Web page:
The Association of Investment Companies lists the gearing levels for each investment trust, though investors will need to dig into the report and accounts of each trust to find the structure of that gearing and the gearing policy. Most investment managers, including BlackRock, have a dedicated section in the report and accounts that explains the current gearing, maximum gearing and whether the debt is short-term or long-term. Most will also set out their target gearing levels in the near term. Importantly, they should also outline the cost of that gearing.

Used judiciously, gearing can be a powerful tool to enhance returns to shareholders. Over time, stock markets tend to go up[1] and therefore employing some level of gearing can be a sensible option. However, it will increase the risk of an investment trust, and it can magnify losses if the stock market turns down the value of the underlying investments fall. Investors need to be comfortable with the gearing decisions that their investment trust managers take on their behalf.

For more information on BlackRock’s range of investment trusts, please visit


1 Is investment trust gearing a worry as interest rates rise? | This is Money – 10/03/23

Risk Warnings

Past performance is not a reliable indicator of current or future results and should not be the sole factor of consideration when selecting a product or strategy.

Changes in the rates of exchange between currencies may cause the value of investments to diminish or increase. Fluctuation may be particularly marked in the case of a higher volatility fund and the value of an investment may fall suddenly and substantially. Levels and basis of taxation may change from time to time.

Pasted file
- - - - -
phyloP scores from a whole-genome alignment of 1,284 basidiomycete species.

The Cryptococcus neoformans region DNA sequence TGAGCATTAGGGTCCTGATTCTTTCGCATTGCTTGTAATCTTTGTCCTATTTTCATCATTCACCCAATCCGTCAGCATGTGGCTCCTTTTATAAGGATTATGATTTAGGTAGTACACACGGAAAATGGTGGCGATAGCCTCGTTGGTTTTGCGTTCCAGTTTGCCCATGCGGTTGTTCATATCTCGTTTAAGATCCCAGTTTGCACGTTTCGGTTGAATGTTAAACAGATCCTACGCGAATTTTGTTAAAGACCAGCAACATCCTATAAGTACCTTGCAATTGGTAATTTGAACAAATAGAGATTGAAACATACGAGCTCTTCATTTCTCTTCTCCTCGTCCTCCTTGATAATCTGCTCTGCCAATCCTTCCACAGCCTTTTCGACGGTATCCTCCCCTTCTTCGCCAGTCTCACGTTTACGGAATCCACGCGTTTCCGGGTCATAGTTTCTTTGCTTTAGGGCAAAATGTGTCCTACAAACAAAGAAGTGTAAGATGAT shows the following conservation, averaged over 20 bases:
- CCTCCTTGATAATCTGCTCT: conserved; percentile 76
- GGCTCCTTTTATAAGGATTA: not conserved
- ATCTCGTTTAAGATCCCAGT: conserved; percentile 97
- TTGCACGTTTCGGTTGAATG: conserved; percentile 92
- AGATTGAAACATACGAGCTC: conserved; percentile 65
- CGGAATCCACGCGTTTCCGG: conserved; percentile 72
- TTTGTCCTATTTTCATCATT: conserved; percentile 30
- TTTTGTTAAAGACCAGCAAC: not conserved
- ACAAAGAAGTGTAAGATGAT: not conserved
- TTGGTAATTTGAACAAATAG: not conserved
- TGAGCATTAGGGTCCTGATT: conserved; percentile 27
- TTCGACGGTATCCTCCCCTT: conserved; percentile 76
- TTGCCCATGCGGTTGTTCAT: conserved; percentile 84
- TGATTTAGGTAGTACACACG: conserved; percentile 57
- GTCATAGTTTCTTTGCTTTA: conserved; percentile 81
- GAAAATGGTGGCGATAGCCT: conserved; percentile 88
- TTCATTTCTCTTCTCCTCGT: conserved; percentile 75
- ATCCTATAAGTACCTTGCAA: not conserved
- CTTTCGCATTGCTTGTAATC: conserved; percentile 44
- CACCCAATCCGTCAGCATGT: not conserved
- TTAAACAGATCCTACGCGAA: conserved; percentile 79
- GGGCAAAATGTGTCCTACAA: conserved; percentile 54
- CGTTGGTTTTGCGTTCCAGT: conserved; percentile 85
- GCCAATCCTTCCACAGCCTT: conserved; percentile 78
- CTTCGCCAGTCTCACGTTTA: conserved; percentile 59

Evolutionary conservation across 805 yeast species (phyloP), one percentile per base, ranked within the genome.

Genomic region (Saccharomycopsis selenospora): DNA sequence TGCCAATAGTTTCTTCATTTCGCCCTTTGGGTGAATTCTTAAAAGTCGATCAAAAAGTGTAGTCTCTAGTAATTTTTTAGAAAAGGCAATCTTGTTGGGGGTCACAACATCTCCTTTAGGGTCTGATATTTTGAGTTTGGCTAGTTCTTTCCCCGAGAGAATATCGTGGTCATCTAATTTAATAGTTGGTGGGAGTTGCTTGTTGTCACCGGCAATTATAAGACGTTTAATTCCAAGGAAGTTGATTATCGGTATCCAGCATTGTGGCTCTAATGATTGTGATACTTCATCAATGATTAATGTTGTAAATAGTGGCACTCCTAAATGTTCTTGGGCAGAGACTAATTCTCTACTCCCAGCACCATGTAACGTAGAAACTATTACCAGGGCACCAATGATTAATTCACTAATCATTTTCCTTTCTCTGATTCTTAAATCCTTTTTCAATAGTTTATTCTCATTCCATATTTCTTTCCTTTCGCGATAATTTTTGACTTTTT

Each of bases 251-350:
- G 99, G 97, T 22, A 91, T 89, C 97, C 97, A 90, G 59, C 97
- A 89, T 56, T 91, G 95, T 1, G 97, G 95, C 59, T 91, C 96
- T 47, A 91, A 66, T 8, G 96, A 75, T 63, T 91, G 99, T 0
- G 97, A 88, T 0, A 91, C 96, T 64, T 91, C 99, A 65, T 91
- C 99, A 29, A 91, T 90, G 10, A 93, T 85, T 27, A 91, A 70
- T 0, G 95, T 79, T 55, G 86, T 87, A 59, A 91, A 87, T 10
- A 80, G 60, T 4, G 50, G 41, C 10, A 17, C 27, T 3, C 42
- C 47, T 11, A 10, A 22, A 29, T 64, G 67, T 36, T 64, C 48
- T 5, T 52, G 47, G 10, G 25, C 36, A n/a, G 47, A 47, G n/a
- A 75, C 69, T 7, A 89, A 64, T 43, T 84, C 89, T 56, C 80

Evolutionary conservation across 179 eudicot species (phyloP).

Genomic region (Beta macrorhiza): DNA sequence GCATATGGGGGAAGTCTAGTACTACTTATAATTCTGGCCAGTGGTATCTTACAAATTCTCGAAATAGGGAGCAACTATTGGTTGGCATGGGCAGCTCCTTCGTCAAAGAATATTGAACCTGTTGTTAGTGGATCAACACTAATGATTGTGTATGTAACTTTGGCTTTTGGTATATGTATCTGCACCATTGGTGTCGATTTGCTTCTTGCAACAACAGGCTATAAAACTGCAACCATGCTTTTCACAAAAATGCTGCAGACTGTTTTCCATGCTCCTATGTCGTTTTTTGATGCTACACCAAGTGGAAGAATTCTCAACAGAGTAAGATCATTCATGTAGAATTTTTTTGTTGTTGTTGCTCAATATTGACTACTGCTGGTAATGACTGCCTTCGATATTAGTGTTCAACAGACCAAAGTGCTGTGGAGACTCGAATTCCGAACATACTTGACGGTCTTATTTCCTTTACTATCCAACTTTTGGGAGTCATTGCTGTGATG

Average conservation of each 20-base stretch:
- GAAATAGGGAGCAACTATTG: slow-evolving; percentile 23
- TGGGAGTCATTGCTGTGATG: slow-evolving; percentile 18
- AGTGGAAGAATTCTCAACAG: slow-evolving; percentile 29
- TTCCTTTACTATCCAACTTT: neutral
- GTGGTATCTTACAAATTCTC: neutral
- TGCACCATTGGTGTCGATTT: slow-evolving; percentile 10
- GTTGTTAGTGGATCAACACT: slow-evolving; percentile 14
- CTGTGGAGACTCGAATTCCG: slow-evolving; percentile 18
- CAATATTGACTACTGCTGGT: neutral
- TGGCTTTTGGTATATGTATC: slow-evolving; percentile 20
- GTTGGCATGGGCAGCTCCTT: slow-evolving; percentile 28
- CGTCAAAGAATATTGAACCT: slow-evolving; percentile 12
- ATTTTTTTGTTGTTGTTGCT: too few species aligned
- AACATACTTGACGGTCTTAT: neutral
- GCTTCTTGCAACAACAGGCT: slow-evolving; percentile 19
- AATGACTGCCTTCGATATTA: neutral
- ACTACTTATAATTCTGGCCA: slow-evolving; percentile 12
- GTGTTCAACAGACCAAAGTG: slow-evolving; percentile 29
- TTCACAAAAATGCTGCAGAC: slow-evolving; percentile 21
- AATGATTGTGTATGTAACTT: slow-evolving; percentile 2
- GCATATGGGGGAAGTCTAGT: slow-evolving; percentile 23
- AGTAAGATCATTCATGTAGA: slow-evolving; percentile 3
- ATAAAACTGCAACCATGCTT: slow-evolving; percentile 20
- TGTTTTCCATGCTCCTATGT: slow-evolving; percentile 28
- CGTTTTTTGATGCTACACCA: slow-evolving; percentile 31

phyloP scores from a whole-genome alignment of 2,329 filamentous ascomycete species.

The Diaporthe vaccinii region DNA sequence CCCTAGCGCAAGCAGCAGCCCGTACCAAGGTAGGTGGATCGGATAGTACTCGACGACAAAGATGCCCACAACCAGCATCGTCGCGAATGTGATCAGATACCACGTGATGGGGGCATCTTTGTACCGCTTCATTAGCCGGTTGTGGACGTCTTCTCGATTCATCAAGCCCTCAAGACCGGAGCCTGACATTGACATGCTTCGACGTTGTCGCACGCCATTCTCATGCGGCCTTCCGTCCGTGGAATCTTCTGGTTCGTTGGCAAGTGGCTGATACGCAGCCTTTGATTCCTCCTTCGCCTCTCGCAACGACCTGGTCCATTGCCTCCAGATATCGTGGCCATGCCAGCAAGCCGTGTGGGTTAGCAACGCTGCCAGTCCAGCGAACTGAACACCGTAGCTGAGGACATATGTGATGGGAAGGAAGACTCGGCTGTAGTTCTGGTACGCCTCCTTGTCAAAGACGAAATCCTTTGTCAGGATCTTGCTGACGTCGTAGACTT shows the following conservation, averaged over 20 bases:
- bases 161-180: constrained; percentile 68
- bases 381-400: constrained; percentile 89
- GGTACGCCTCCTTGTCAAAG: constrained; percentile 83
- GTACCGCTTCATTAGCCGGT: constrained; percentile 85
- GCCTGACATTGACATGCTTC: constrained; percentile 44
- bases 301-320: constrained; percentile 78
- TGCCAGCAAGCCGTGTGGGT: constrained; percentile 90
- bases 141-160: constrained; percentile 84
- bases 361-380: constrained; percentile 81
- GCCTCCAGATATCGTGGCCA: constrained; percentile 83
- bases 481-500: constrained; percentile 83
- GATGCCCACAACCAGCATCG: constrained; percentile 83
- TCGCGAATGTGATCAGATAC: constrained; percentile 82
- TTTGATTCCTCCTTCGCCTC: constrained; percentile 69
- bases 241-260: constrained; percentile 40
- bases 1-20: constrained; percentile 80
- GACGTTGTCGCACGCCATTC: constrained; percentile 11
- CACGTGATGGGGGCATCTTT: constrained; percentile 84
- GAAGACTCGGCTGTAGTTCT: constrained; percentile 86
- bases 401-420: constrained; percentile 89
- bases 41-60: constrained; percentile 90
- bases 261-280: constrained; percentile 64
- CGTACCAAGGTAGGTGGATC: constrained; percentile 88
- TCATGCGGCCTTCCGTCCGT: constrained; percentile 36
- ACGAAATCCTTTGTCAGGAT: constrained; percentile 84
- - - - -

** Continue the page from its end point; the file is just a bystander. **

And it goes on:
Important Information

Issued by BlackRock Investment Management (UK) Limited, authorised and regulated by the Financial Conduct Authority. Please refer to the Financial Conduct Authority website for a list of authorised activities conducted by BlackRock.

BlackRock has not considered the suitability of this investment against your individual needs and risk tolerance. To ensure you understand whether our product is suitable, please read the fund specific risks in the Key Investor Document (KID) which gives more information about the risk profile of the investment. The KID and other documentation are available on the relevant product pages at We recommend you seek independent professional advice prior to investing.

The Company is managed by BlackRock Fund Managers Limited (BFM) as the AIFM. BFM has delegated certain investment management and other ancillary services to BlackRock Investment Management (UK) Limited. The Company’s shares are traded on the London Stock Exchange and dealing may only be through a member of the Exchange. The Company will not invest more than 15% of its gross assets in other listed investment trusts. SEDOL™ is a trademark of the London Stock Exchange plc and is used under licence.

Net Asset Value (NAV) performance is not the same as share price performance, and shareholders may realise returns that are lower or higher than NAV performance.

Any research in this material has been procured and may have been acted on by BlackRock for its own purpose. The results of such research are being made available only incidentally. The views expressed do not constitute investment or any other advice and are subject to change. They do not necessarily reflect the views of any company in the BlackRock Group or any part thereof and no assurances are made as to their accuracy.

This material is for information purposes only and does not constitute an offer or invitation to anyone to invest in any BlackRock funds and has not been prepared in connection with any such offer.

© 2023 BlackRock, Inc. All Rights reserved. BLACKROCK, BLACKROCK SOLUTIONS and iSHARES are trademarks of BlackRock, Inc. or its subsidiaries in the United States and elsewhere. All other trademarks are those of their respective owners.



Find out how to deal online from £1.50 in a SIPP, ISA or Dealing account. AJ Bell logo

Issue Date: 21 Nov 2023